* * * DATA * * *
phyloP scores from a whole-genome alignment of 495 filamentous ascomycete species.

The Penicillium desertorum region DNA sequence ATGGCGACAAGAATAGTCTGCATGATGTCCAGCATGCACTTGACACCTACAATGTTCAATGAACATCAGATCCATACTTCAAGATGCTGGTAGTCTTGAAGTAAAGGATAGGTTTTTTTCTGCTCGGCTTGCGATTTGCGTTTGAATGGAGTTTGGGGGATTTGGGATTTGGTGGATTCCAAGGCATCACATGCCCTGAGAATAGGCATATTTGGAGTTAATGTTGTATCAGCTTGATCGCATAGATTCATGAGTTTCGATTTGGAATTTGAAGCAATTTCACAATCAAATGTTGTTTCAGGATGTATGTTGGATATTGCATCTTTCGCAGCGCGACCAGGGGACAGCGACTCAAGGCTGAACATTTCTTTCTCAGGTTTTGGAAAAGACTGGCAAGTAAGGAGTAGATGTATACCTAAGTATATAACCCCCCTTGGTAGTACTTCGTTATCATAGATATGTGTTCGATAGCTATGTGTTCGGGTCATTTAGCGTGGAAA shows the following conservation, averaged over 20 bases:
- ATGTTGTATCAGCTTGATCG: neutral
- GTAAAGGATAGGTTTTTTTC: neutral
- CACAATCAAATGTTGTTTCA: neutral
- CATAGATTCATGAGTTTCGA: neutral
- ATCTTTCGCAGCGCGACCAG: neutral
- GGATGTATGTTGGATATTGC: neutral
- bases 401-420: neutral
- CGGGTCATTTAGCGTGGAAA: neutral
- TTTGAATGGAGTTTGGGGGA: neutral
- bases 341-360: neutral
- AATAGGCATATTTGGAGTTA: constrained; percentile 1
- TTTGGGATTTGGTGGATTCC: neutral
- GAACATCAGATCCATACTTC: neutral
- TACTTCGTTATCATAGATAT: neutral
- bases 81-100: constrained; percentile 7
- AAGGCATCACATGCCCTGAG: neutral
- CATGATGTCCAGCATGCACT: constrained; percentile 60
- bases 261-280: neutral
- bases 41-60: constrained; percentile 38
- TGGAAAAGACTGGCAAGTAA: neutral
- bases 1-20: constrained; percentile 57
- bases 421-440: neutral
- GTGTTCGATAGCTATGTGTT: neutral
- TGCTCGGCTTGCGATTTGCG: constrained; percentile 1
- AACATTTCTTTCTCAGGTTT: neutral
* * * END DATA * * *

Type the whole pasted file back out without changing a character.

phyloP scores from a whole-genome alignment of 495 filamentous ascomycete species.

The Penicillium desertorum region DNA sequence ATGGCGACAAGAATAGTCTGCATGATGTCCAGCATGCACTTGACACCTACAATGTTCAATGAACATCAGATCCATACTTCAAGATGCTGGTAGTCTTGAAGTAAAGGATAGGTTTTTTTCTGCTCGGCTTGCGATTTGCGTTTGAATGGAGTTTGGGGGATTTGGGATTTGGTGGATTCCAAGGCATCACATGCCCTGAGAATAGGCATATTTGGAGTTAATGTTGTATCAGCTTGATCGCATAGATTCATGAGTTTCGATTTGGAATTTGAAGCAATTTCACAATCAAATGTTGTTTCAGGATGTATGTTGGATATTGCATCTTTCGCAGCGCGACCAGGGGACAGCGACTCAAGGCTGAACATTTCTTTCTCAGGTTTTGGAAAAGACTGGCAAGTAAGGAGTAGATGTATACCTAAGTATATAACCCCCCTTGGTAGTACTTCGTTATCATAGATATGTGTTCGATAGCTATGTGTTCGGGTCATTTAGCGTGGAAA shows the following conservation, averaged over 20 bases:
- ATGTTGTATCAGCTTGATCG: neutral
- GTAAAGGATAGGTTTTTTTC: neutral
- CACAATCAAATGTTGTTTCA: neutral
- CATAGATTCATGAGTTTCGA: neutral
- ATCTTTCGCAGCGCGACCAG: neutral
- GGATGTATGTTGGATATTGC: neutral
- bases 401-420: neutral
- CGGGTCATTTAGCGTGGAAA: neutral
- TTTGAATGGAGTTTGGGGGA: neutral
- bases 341-360: neutral
- AATAGGCATATTTGGAGTTA: constrained; percentile 1
- TTTGGGATTTGGTGGATTCC: neutral
- GAACATCAGATCCATACTTC: neutral
- TACTTCGTTATCATAGATAT: neutral
- bases 81-100: constrained; percentile 7
- AAGGCATCACATGCCCTGAG: neutral
- CATGATGTCCAGCATGCACT: constrained; percentile 60
- bases 261-280: neutral
- bases 41-60: constrained; percentile 38
- TGGAAAAGACTGGCAAGTAA: neutral
- bases 1-20: constrained; percentile 57
- bases 421-440: neutral
- GTGTTCGATAGCTATGTGTT: neutral
- TGCTCGGCTTGCGATTTGCG: constrained; percentile 1
- AACATTTCTTTCTCAGGTTT: neutral